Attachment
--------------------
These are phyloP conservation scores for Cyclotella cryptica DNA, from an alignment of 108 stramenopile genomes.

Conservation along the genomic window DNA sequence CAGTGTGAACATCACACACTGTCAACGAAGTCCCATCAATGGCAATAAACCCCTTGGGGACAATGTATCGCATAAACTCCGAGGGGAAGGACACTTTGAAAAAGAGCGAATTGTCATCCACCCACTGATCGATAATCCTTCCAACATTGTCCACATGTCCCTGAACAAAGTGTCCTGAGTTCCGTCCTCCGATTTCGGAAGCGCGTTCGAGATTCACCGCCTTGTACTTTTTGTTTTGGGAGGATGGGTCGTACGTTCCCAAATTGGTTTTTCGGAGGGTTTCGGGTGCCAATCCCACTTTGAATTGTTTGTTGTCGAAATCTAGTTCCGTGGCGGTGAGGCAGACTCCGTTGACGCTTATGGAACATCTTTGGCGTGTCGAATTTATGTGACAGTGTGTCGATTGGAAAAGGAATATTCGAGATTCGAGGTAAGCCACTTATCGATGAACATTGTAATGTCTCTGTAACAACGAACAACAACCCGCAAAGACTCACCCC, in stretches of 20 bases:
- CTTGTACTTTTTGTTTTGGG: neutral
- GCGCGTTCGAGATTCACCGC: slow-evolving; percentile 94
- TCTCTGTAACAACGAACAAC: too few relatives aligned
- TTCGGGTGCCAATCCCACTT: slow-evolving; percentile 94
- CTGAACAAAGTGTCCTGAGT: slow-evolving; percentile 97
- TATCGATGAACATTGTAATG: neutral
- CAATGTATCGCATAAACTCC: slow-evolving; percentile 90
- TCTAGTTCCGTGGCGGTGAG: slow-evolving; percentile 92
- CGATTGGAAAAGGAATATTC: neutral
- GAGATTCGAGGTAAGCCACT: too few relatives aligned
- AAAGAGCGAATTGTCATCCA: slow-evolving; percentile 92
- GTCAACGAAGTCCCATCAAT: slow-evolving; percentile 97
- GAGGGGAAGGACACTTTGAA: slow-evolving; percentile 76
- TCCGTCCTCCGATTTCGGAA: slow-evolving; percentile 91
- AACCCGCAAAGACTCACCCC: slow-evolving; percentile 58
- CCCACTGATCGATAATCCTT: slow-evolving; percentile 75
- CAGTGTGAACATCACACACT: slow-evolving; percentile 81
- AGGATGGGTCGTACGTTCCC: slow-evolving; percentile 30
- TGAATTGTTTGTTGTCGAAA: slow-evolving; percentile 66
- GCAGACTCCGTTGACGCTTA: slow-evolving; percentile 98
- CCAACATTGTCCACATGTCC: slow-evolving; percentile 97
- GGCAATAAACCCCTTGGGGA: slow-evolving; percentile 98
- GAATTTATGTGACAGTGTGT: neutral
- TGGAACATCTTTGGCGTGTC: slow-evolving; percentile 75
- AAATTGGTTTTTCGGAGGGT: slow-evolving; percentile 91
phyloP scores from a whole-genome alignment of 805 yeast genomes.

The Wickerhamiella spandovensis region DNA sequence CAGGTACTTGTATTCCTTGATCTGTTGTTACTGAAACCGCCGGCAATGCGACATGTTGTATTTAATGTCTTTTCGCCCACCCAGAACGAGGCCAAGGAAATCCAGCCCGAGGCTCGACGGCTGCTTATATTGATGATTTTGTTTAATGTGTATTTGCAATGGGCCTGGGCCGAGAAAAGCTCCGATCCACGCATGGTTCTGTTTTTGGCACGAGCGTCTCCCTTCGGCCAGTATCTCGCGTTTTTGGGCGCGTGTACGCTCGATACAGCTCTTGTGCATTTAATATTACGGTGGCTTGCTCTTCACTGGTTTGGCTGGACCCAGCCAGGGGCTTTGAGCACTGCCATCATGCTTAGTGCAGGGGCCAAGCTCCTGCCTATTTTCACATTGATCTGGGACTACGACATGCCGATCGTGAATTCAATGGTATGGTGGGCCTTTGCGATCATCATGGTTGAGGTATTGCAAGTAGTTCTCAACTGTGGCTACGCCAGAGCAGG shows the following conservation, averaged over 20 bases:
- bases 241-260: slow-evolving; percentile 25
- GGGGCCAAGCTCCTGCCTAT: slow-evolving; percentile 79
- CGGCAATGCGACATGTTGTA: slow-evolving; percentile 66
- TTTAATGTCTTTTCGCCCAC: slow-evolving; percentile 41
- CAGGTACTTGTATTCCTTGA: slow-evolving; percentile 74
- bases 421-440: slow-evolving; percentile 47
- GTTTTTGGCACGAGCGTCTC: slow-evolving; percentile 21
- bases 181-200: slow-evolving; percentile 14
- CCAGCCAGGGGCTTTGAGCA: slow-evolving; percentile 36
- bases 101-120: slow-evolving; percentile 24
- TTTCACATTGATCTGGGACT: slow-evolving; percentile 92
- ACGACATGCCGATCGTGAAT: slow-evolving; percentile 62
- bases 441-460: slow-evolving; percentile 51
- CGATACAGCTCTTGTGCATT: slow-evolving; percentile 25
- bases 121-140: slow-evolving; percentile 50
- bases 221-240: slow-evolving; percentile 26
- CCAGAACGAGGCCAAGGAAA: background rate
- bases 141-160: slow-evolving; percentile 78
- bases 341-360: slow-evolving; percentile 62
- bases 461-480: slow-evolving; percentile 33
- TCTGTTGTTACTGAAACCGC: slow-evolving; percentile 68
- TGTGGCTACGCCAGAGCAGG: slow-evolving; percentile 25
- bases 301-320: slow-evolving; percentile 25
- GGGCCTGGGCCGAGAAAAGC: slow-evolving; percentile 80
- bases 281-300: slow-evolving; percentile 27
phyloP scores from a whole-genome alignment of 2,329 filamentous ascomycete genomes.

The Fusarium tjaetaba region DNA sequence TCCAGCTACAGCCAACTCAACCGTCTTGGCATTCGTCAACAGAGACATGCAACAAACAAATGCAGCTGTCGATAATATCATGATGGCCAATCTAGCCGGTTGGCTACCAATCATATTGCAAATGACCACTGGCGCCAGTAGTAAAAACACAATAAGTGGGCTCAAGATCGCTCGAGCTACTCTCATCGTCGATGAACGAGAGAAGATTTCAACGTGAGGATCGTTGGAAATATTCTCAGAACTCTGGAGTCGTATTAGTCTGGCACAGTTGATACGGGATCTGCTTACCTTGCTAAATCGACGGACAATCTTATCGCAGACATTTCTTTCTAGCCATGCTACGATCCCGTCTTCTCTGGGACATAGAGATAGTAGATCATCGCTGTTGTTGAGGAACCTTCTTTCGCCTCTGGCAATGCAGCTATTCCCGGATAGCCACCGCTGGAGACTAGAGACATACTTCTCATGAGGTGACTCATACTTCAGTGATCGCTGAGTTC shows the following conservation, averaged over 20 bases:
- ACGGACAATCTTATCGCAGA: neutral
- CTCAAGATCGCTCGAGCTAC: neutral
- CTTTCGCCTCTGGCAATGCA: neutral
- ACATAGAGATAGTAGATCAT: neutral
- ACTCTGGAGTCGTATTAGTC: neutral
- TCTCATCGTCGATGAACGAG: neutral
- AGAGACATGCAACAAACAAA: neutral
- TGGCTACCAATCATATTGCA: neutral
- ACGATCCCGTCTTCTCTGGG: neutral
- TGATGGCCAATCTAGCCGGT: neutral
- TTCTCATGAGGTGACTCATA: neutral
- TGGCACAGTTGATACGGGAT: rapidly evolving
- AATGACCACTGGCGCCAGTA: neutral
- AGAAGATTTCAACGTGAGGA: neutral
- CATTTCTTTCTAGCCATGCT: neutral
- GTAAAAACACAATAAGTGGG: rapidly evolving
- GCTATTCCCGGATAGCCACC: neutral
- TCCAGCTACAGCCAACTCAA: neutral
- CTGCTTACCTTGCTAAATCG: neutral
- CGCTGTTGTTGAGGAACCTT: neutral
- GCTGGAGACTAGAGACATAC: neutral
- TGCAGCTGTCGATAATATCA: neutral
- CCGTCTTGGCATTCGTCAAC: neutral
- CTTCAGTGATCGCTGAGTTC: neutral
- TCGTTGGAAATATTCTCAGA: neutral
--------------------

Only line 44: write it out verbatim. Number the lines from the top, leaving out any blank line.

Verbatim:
- bases 121-140: slow-evolving; percentile 50